I couldn’t find anyone.

The gun went off and off I went.

It took me about 20 minutes to get into a rhythm swimming in the human blender. After the first loop the spectators that were behind a barricade were no longer, and were right at the waters edge. Since I couldn’t get past them to go wide I had to start swimming from inside the buoy line out. On my second loop, I saw some familiar swimmers around me. As I passed the second turn, I saw Huntsville’s Duck Dynasty (Clayton Warden), then came the zig zagger (Dink Taylor), and even someone doing the backstroke (Kim Holmes I thought of you).

Coming out the water, I headed to the strippers. My wetsuit got stuck on my watch, and then as the lady was pulling down my suit from my hips, she nearly took my tri shorts with it. I’m glad I had a lady and I won’t forget to tie my shorts next time. I headed to T1 and had the nicest chat with the lady helping me. I gave her a hug and I was on my way.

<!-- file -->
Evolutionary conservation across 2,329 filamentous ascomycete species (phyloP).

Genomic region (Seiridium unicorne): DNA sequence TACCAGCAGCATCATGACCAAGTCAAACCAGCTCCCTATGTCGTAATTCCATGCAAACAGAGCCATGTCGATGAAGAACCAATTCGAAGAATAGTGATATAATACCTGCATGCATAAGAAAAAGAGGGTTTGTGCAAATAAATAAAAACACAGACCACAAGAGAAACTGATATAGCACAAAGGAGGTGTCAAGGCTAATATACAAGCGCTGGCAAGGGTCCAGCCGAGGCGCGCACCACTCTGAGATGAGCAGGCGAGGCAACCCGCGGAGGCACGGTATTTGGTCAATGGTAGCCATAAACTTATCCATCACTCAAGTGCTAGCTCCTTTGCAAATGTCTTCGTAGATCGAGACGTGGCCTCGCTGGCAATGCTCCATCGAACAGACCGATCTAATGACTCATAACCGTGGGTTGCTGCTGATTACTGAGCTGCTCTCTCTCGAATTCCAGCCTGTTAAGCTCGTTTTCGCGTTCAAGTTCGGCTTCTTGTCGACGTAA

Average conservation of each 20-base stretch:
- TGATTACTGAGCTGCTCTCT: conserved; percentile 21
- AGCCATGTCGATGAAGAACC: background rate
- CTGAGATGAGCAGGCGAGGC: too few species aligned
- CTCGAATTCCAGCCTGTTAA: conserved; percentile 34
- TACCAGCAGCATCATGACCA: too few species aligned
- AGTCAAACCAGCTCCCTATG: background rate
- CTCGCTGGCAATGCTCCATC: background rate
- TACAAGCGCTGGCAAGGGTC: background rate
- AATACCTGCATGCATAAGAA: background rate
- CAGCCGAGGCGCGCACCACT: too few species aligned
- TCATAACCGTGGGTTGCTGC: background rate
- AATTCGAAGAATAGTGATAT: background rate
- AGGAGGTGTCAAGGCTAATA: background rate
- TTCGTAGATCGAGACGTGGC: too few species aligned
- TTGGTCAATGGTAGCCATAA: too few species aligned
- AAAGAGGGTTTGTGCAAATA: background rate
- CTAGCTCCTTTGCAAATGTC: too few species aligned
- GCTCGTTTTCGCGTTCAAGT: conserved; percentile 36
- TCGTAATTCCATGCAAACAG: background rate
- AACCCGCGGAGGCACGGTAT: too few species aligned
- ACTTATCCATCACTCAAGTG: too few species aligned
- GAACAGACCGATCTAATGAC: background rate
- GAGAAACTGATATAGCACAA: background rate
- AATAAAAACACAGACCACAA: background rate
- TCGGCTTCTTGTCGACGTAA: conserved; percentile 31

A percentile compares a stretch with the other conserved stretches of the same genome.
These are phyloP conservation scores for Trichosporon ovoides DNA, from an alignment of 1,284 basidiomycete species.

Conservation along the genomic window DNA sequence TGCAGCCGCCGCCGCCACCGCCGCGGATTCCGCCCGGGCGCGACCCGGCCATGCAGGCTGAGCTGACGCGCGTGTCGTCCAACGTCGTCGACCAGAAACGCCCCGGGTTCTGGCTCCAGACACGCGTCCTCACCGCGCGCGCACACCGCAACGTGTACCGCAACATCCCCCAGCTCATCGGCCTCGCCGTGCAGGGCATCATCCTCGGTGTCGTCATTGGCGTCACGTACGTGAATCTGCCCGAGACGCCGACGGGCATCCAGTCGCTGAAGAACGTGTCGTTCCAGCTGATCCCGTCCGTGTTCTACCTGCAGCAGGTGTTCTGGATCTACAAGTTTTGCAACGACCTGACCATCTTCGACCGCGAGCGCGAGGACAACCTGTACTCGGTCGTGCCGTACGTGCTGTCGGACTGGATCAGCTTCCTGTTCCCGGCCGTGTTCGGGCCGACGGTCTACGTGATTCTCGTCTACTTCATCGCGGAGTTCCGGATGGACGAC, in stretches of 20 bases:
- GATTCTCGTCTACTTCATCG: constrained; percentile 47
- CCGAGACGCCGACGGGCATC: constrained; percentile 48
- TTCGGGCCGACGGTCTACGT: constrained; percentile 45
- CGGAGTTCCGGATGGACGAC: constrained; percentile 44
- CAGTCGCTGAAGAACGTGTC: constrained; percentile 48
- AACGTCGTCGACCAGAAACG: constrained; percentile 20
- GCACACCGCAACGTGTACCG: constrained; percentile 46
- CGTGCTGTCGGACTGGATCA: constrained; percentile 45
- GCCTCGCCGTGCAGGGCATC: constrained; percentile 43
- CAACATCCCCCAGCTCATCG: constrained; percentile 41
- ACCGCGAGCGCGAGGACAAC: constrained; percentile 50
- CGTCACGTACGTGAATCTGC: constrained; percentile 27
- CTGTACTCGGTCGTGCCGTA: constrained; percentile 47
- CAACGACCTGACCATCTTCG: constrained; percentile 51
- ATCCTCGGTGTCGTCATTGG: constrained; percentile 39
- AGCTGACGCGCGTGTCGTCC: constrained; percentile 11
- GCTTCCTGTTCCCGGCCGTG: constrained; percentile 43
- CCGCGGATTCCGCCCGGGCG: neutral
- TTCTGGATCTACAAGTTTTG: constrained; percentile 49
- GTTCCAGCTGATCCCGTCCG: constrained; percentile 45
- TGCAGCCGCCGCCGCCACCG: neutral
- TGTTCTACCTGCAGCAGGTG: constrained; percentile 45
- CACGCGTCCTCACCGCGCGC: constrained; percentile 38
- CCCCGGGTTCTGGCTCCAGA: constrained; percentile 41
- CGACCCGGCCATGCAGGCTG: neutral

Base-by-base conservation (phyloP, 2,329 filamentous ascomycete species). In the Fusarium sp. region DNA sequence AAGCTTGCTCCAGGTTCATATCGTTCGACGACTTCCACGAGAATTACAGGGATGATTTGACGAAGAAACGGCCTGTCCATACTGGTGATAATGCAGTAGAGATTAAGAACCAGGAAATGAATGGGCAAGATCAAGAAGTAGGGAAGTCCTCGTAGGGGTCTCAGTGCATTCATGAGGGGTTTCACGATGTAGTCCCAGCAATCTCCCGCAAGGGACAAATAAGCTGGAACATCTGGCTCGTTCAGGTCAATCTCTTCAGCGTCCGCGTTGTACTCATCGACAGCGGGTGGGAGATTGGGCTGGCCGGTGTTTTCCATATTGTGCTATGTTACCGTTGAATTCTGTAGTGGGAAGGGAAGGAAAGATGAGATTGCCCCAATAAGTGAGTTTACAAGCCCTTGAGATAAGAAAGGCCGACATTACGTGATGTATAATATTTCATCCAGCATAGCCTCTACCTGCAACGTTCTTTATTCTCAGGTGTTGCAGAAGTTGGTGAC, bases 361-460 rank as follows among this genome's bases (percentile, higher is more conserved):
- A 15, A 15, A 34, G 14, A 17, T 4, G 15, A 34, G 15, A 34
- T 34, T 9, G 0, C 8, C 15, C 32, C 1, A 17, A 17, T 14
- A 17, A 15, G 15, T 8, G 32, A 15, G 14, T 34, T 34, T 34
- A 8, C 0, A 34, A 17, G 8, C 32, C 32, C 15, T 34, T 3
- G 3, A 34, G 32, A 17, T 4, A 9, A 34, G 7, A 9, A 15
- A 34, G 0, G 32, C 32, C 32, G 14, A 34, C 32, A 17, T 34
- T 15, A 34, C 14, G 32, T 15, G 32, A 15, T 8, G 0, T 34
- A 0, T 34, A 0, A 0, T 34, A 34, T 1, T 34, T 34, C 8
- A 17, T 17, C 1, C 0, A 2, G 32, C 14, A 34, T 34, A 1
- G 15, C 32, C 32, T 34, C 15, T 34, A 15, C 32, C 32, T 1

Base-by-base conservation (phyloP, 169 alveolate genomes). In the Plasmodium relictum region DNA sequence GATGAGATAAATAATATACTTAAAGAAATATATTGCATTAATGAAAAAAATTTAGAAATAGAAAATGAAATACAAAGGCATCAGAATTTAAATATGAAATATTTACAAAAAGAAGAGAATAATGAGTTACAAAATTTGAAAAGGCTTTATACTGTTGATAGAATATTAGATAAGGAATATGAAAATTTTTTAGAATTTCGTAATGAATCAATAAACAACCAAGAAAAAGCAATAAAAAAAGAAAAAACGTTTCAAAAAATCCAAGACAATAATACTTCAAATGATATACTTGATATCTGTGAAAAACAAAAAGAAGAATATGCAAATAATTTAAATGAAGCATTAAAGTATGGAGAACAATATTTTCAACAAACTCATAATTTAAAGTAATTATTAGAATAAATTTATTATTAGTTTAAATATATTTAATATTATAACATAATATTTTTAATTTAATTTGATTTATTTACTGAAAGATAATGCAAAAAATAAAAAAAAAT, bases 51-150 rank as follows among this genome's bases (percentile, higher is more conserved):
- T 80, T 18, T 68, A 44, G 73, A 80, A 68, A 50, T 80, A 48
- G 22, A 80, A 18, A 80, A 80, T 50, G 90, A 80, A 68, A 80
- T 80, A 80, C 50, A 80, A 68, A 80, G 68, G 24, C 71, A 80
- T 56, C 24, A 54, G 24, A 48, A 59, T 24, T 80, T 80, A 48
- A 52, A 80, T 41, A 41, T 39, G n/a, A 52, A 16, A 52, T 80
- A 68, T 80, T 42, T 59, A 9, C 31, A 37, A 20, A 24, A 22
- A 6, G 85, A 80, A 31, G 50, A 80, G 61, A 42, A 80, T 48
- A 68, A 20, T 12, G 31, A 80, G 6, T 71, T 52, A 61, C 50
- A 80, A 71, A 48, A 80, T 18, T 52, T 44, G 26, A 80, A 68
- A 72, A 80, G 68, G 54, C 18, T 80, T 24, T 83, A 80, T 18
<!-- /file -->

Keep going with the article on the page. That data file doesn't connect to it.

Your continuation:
The first hour of the bike I rode very easy, knowing that I had many miles to go and a full marathon after the bike. Whenever I had a headwind or incline I rode easy and when I didn’t I took full advantage of the free help. At mile 50 the road was horrible. Every four feet there was a bump in the road. For the next 12 miles I was in pain. I was able to see my sweet friend Dana DeBardelaben at the bike special needs station. As I talked with her I squirted chamois cream down my pants and then took some DayQuil and was off again. Around mile 75 I started to loose my appetite for food and my EFS drink. I knew that I had to keep drinking and eating so I alternated EFS with water and took bananas from the aid stations or HoneyStinger Chews. My legs felt great on the bike; it was my belly that wasn’t feeling so good. Around mile 85 I noticed that I was starting to cough. I had already taken DayQuil so I shouldn’t have been coughing. The cough turned into my “barking” asthma cough. I backed off a bit and monitored it.